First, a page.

April 2021 | Sponsored | Knowledge Base

How Short-Term Bids Can Produce Long-Term Benefits

Tags: Trucking, Transportation, Big Data

Mini-bids act as a supplemental strategy, providing short-term revisions to rein in costs and shore up routing guides. You need accurate data to execute a successful mini-bid strategy.

Ken Adamo, Chief of Analytics, DAT Freight & Analytics, 800-547-5417

What's the best way to repair a broken routing guide? In these days of COVID-19, the question comes up often, with widespread market disruptions and network imbalances leaving many supply chain experts scrambling for solutions.

At a recent roundtable discussion, members of the Freight Market Intelligence Consortium—a group of leading shippers who rely on analytics from DAT iQ—discussed the rising adoption of mini-bids.

While not designed to eliminate the annual procurement process, mini-bids act as a supplemental strategy, providing short-term revisions to rein in costs and shore up failing routing guides. It's an approach that's been used for decades, but now with access to cutting-edge freight analytics, the strategy is becoming more and more common.

In general, there are four trigger events for a mini-bid.

1. Network Expansion

Whether you're introducing a new product that requires new inbound lanes or adding new regional markets that require new outbound lanes, expanding your network requires contract rates for new lanes that weren't in scope at the time of your annual procurement cycle.

2. Distressed, Failing Carriers

When markets become volatile, some carriers may fail to meet expected service levels. And when volatility continues for an extended period, some carriers may be forced to close operations.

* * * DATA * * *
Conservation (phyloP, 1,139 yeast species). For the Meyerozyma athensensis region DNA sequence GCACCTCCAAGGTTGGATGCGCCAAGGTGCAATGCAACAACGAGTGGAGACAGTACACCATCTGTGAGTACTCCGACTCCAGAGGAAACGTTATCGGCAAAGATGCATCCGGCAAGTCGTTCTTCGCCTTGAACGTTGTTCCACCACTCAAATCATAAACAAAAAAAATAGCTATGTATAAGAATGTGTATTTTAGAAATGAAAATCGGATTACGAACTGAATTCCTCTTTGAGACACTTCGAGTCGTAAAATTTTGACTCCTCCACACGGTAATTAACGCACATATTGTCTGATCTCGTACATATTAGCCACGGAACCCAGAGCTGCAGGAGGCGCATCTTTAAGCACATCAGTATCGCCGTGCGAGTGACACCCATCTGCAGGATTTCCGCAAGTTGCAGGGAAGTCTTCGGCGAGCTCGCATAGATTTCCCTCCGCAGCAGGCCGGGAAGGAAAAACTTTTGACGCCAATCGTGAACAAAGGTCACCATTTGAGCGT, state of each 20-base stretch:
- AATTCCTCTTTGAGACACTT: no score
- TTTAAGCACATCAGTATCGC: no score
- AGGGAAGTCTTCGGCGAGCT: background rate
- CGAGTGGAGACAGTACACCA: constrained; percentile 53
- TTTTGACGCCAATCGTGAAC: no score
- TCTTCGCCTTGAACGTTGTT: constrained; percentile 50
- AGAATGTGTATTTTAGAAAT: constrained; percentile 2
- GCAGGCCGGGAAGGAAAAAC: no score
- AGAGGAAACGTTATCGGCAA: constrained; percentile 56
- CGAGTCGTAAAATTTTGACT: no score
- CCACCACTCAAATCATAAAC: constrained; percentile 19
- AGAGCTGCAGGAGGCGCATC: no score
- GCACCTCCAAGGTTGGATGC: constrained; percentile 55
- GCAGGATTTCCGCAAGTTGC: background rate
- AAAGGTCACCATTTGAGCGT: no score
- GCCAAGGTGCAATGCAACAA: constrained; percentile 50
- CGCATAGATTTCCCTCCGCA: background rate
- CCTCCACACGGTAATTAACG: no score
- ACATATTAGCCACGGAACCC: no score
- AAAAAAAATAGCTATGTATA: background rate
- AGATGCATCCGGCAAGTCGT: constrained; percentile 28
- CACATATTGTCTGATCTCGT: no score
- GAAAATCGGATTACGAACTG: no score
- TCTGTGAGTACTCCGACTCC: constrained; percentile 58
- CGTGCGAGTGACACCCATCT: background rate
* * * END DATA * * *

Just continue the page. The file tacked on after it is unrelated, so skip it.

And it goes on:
In either scenario, you need new options for the lanes those carriers serviced, and targeted mini-bid events are an approach to getting back on track and/or testing new service providers.

3. Tight Capacity

When capacity is tight and spot rates exceed contract rates, carriers may turn down shipments or ask for higher rates. In some cases, a carrier could be seeking these rates for a short period as a way to reposition equipment to a different region.

In these scenarios, the carrier's actions may indirectly initiate a mini-bid process that ultimately helps you strengthen your long-term relationship.

Tight market conditions that lead to routing guide failures and spot-market premiums can cause you to spend budget at an unsustainable pace. Mini-bids can help contain costs in these conditions. You can even anticipate seasonal spikes and plan a mini-bid proactively.

4. Soft Markets

When capacity is plentiful, spot rates might drop well below your contract rates. A wide gap might initiate a mini-bid to lower your rates and align more closely to the market. However, you may want to honor these contract rates as a bargaining chip for future scenarios when the tables turn and the carrier is tempted to refuse contract rates.

Regardless of what triggers the event, you need the most accurate and reliable data to execute a successful mini-bid strategy. That includes up-to-date insights into daily changing truckload rates, plus the ability to benchmark your network's performance against the overall market.

With that 360˚-view, your operations will have the agility and insights to respond to markets in real time, empowering your transportation teams to make clear and confident decisions.






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